Social Media Doesn't Fail, But Search Is A+

After reading Joe Mandese's column "Social Media Fails To Manifest As Marketing Medium," I confess I had exactly the same reaction as that other Joe. "Regularly turn to social media for guidance on purchase decisions"? It seemed that the study that started the whole discussion had missed the point of social media entirely.

The second Joe's rebuttal included the observation that, if word of mouth is the most influential source for buying decisions, the "giant word-of-mouth machine" that is social media has to be effective. He also points out that we don't turn to other media -- namely, TV, radio, or outdoor billboards -- for guidance either. As I said, I shared his reaction.

I'm a huge social media fan; I think it gives smart businesses an unprecedented opportunity to build customer relationships. That being said, there's no arguing the fact that social media has yet to monetize in any significant way.



Part of the problem, I suspect, is in how the question is being framed. Eli Goldratt's book "Critical Chain" describes two opposing business mentalities: the "throughput mentality" (in which the focus is on getting as much product out the door as possible) and the "cost mentality" (in which the focus is on keeping the costs as low as possible). Those two mentalities can't exist simultaneously, which is why companies end up swinging from one to the other.

Online, we've also got two mentalities, which can be defined using Dan Ariely's terms "social norms" and "market norms." Just like Goldratt's mentalities, Ariely's two norms are also incompatible.

Companies establishing their community chops have to focus on social norms, not market norms. They have to provide value before they're certain of a sale. And they have to be genuine and valid contributors to the conversation.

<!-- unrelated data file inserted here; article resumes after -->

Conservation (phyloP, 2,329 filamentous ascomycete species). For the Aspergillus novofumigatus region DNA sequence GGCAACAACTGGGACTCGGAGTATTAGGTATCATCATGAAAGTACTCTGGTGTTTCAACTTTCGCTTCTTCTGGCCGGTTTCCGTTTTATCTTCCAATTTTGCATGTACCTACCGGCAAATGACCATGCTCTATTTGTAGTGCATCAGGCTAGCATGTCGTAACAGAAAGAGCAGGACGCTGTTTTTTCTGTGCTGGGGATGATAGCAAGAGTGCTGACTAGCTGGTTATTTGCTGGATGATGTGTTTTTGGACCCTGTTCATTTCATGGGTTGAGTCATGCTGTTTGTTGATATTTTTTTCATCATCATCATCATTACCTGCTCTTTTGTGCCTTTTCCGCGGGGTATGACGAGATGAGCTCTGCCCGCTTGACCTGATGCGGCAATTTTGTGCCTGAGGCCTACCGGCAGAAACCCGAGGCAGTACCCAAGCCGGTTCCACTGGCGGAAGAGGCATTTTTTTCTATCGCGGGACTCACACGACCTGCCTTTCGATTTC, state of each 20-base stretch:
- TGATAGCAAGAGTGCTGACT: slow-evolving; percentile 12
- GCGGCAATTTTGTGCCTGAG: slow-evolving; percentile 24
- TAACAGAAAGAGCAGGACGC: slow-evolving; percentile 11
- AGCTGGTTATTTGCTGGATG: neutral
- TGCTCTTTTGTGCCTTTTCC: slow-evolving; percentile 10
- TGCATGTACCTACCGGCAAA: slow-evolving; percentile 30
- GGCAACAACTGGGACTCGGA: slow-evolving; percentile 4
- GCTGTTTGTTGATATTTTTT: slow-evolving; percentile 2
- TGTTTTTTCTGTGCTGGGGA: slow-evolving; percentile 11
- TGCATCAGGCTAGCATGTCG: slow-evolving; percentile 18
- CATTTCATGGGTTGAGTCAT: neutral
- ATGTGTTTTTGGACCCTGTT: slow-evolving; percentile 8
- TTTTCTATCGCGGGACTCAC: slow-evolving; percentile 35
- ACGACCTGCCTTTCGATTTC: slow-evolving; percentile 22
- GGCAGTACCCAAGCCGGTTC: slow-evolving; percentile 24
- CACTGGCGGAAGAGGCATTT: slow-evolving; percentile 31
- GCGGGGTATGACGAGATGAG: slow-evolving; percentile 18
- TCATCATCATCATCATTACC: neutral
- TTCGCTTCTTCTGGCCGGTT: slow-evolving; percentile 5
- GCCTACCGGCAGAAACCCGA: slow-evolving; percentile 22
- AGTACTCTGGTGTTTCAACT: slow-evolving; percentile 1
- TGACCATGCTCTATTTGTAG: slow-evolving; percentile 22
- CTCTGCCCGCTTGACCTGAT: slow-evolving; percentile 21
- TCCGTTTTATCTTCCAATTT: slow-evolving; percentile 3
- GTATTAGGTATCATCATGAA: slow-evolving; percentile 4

In traditional media, on the other hand, we expect -- and tolerate -- market norms. We'd be reasonably surprised if a company spent money on a TV commercial without trying to explicitly sell something. But the real gold is to be found on those occasions in which we actively seek out market norms, occasions on which we directly solicit the aforementioned guidance. On those occasions, smart businesses -- like good butlers -- appear as if from nowhere, ready to serve.

When it comes time to justify the return on a marketing dollar spent, those media that pop up exactly when someone is looking to buy have a giant leg-up on all others. The Yellow Pages had that leg-up for decades. Search has it now.

So, no, I don't think social media is a useless black hole of hype. Obviously, TV and radio and billboards have their place. But on the continuum of marketing performance, the bell curve is continuously thrown off by that king of purchase intent, search.

Congratulations, Search Insiders. You're in the right industry.

2 comments about "Social Media Doesn't Fail, But Search Is A+".
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  1. Patrick Boegel from Media Logic, June 2, 2009 at 1:22 p.m.

    Perhaps the first question about Social Media Platforms (and I insist that platforms needs to be added behind those two words) should not be "monenitzation" but rather just focusing on proper INTEGRATION.

  2. Stuart Long, June 3, 2009 at 2:03 a.m.

    Search marketing pros understand that people purchase what they seek. Social networking pros must understand that people are looking for other people on social media platforms. Those who most directly monetize that quest may be dealing in what some refer to as the World’s oldest profession. Trying to sell ordinary products and services to people who are actively seeking other people is kind of preposterous.

    There may or may not be a substantial trend towards social media or the integration of social media into other platforms. The buzz is loud and prolonged. The point is missing. Customer relationships can be established, maintained and multiplied without a single twit or a solitary “personal profile.” The hype is hollow air.

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